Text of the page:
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When Mike and I (Steph) brought Django home, we instantly fell in love with him. He was adventurous, playful, mischievous, and absolutely adorable. Like most dachshunds, he was also notoriously hard to housebreak. Django had a ton of accidents throughout our Brooklyn apartment. Although they became fewer as he grew out of puppyhood, he still had regular accidents until he was 7-8 months old.
Potty training your puppy can be a daunting task if you have never done it before. That is why we sat down with Steffi Trott, the founder of SpiritDog Training in Cedar Crest, New Mexico, for potty training tips. In this DJANGO Dog Blog article, we also share some of our favorite potty training products that we used with Django and link to other current best sellers and customer favorites.
Puppies that are less than 3 months cannot hold their waste. Just like human babies, the instant they have to go, they’ve gone. Trott suggests that you start potty training your puppy when he is between 12 and 16 weeks old. At that point, he should have some control of his bladder and anal sphincter muscles. While most puppies are fully potty trained in 4 to 6 months, some can take up to a year.
Some factors that can influence potty training are:
Puppies usually need to go potty 5 minutes after eating and 15 minutes after exercising. If you see any of these common signs, immediately leash your puppy and take him outside to relieve himself:
While you might not like the idea of keeping your puppy in a crate, it is the easiest way to potty train him. Dogs spend the first few weeks of their lives learning that a den is a safe, clean place to live. This makes it relatively easy to train your puppy to love his crate.
When Mike and I were potty training Django, we bought a MidWest Homes folding dog crate. To prevent accidents throughout our apartment, we kept Django in his crate throughout the night when we slept and for short periods of time during the day if we had to leave Django alone in the apartment (in addition to a potty training tactic, this was equally to ensure Django's safety while we were away). Although Django continued to have accidents in our apartment for several months, he quickly learned not to soil his crate. To this day, we have a crate in out home because Django loves it! We never close the crate door on him. Django simply loves having his own soft, cozy space to rest, hang out with a chew toy, and get away from his rambunctious toddler brother if need be.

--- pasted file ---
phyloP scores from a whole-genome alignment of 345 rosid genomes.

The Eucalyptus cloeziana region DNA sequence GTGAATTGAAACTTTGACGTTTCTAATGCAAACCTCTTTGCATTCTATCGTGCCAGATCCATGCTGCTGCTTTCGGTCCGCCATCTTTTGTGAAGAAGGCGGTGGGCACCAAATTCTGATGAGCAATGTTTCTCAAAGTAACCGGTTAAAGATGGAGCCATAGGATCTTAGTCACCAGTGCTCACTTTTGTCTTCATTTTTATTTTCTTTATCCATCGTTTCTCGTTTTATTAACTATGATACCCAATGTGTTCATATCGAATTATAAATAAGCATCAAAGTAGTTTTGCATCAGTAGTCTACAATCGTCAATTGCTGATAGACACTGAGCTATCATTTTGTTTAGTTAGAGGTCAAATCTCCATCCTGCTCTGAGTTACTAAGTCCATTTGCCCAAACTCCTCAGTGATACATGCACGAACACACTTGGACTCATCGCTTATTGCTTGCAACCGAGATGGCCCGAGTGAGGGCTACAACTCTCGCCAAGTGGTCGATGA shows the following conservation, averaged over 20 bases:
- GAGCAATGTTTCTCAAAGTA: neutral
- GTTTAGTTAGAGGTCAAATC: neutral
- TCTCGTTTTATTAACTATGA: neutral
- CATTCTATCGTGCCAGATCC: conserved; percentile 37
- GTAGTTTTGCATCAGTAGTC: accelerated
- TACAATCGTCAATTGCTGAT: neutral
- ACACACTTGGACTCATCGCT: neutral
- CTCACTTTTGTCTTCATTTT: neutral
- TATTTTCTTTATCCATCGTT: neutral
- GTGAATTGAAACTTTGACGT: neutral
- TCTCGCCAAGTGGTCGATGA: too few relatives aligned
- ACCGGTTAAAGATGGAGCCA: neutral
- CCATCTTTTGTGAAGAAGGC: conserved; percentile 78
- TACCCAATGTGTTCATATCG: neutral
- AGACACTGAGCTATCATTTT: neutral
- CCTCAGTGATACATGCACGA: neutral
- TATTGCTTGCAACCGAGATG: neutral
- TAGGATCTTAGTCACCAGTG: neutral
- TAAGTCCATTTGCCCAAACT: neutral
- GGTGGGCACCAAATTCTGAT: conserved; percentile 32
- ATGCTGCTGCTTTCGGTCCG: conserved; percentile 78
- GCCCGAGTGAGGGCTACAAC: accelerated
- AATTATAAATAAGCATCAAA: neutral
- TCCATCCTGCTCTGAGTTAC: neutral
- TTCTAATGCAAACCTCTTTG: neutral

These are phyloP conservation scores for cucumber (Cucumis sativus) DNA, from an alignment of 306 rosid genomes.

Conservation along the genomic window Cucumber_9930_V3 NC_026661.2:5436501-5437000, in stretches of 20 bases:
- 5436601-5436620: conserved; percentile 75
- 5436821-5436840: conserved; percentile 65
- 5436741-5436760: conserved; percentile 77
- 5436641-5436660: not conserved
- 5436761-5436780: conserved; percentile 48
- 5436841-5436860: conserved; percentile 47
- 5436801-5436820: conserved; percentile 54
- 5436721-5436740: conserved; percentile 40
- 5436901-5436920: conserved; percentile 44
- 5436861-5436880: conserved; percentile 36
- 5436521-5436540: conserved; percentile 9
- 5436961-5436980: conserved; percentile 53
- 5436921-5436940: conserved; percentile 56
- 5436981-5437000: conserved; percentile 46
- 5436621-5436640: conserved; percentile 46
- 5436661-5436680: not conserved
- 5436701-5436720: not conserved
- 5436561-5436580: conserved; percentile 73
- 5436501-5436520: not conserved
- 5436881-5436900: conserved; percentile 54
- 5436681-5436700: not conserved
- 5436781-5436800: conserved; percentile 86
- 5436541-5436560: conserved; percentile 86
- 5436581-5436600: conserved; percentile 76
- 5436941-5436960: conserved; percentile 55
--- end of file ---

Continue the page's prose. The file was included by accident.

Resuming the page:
Your puppy’s crate should be just large enough for him to stand up and turn around in. If he is still growing, block excess crate space so he cannot go at one end and sleep at the other (most crates come with dividers to accomplish just this). If your puppy starts whining or scratching, immediately take him to the bathroom. If you miss his potty signals, he will think it is okay to go inside his crate. Then he will have no problem leaving little “presents” around your home too.
Mike and I never used potty pads. We knew dachshunds were notoriously hard to housebreak and didn't want to encourage Django to go potty inside of the house. With that said, potty pads are great tools for certain dogs and situations. If you work full time away from home or the winters in your area are brutal, using puppy pads can set your puppy up for success. He will eventually learn to pee or poop directly on the pad and not on your carpet, duvet cover, or sofa.
Amazon has several disposable puppy training pad options, including these best-selling puppy pads by Glad. Reusable puppy pads are also an environmentally friendly option. To prevent reusable pads from smelling like urine, mix a tablespoon of vinegar in with your detergent and then wash them as normal.